Race, Poems, and Knitted Cuppycakes
How happy am I that Mitali Perkins has blogged about the question of whether authors should describe a character's race? And that Roger Sutton and The Longstockings are joining in? This is an issue I think about a lot, generally coming to no useful conclusions, so it's nice to see what other people think. Check it out -- join in -- ponder.
I've been taking a few days off, more or less. Recovering from Fire revisions and preparing myself to dive back into Book 3 -- waiting for it to call to me. Writing is partly about discipline, sure, but it's also about waiting, not forcing anything. Being patient; letting it come at its own pace.
I said this, or something like it, to my father once. Later that day, he came back to me and handed me this poem.
By Paul Valéry
Translated by Donald Petersen
Your steps, children of my still hours,
Solemnly and slowly placed
Towards the bed of my wakefulness,
Proceed now, cool and chaste.
Person most pure, saintly shade,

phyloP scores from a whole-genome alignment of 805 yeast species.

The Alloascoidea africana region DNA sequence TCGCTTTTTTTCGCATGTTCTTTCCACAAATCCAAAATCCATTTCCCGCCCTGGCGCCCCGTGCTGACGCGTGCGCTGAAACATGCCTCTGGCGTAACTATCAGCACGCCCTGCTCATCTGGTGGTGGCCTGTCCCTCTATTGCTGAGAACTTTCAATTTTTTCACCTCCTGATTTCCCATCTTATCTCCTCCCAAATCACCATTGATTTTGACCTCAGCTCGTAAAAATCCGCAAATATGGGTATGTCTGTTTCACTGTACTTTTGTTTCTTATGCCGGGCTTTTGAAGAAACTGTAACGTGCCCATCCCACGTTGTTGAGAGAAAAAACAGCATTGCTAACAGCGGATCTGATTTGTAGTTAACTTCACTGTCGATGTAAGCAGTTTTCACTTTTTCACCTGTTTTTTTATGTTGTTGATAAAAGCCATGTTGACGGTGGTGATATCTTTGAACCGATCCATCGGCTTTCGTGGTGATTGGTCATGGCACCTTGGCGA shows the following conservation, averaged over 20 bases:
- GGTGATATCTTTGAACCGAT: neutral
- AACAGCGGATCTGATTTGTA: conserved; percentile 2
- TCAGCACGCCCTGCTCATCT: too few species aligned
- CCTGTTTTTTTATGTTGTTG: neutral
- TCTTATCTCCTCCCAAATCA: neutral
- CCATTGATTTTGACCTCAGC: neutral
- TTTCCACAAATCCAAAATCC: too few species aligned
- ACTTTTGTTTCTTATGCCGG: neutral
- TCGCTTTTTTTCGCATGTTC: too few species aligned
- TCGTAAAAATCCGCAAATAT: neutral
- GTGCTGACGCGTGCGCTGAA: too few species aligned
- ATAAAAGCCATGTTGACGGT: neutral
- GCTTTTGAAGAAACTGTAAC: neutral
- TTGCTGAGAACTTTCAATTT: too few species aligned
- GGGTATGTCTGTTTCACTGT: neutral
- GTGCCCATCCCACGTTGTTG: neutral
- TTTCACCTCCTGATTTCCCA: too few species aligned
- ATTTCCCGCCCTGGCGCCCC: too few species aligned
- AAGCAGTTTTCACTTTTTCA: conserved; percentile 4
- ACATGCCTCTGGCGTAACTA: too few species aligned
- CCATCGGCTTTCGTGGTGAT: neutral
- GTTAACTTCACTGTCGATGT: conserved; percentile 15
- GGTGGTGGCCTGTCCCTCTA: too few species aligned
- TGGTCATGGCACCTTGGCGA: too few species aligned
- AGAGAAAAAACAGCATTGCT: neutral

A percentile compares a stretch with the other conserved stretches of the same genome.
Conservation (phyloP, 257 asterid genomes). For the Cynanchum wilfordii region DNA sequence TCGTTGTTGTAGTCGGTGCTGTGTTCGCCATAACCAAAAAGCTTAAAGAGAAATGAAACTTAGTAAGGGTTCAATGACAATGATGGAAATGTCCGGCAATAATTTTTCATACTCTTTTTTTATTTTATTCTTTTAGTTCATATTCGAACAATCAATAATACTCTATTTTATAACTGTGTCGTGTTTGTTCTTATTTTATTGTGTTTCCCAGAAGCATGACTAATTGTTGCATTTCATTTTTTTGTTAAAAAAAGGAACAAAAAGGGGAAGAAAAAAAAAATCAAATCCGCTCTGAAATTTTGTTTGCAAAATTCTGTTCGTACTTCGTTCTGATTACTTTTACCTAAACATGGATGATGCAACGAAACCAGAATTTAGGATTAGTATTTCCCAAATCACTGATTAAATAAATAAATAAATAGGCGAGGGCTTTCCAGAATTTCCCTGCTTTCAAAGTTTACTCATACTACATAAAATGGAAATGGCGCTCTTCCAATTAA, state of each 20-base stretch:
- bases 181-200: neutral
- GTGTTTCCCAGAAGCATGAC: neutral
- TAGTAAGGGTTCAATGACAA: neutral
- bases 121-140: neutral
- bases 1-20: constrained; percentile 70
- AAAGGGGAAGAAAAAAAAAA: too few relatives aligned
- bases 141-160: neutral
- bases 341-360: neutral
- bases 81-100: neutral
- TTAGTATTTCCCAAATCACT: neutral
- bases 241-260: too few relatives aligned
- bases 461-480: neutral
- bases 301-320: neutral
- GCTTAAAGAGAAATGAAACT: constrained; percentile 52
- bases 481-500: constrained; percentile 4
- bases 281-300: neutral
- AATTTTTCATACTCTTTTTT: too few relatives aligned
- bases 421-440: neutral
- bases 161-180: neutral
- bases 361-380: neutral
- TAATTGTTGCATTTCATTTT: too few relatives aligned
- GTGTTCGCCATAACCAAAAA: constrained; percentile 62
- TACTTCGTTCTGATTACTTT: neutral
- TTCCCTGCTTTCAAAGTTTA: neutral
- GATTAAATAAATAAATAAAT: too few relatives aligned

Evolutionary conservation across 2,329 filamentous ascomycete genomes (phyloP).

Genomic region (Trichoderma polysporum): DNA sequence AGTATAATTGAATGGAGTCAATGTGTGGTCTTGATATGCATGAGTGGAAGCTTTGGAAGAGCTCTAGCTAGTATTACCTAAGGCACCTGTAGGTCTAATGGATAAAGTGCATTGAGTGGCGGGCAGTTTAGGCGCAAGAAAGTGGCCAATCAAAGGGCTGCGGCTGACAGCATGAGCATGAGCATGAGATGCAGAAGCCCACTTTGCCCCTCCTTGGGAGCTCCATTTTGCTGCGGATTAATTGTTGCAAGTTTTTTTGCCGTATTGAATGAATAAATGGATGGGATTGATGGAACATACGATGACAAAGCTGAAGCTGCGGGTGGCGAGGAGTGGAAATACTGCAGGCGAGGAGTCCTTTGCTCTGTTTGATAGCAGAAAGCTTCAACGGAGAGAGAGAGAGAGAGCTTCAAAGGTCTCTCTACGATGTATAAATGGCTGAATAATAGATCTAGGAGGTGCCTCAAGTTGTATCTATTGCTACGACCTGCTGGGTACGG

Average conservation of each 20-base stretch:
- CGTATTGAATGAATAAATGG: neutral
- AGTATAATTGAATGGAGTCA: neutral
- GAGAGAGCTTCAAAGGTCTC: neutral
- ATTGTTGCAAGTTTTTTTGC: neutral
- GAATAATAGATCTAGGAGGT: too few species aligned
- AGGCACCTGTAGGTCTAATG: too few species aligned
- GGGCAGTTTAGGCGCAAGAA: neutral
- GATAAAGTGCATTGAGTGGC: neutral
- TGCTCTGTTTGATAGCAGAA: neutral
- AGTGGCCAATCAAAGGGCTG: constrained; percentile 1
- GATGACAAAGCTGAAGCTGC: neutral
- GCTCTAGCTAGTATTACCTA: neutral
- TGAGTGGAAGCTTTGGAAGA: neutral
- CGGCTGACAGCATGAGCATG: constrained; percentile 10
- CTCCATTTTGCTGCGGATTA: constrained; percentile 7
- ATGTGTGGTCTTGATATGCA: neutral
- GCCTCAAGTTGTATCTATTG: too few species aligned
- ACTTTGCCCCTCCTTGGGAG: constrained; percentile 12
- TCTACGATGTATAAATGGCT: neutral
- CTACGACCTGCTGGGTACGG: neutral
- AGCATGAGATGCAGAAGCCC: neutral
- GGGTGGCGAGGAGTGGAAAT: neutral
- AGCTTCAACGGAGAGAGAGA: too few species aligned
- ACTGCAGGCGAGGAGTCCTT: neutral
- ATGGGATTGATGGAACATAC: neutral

How calm your measured tread, how sweet.
Gods! All the gifts which I divine
Come to me on those bare feet.
If, with your pursed lips, you would
Prepare the food of your affections
To feed the habitant who dwells
So hungrily in my reflections,
Then do not hasten this kind act,
Sweetness of being or being dead;
For I have lived to welcome you,
My heart being nothing but your tread.
I think that the "children of my still hours" are words. I wait for them to come to me, if they like, on their bare feet -- I live to welcome them. :o)
Do you have a favorite poem? Will you share it with me?
Also, my friend Rebecca has sent me a cupcake.
Do you have a favorite baked (or knitted) treat?
knitted cupcake photo used with the
kind permission of Brenda at Loom Lore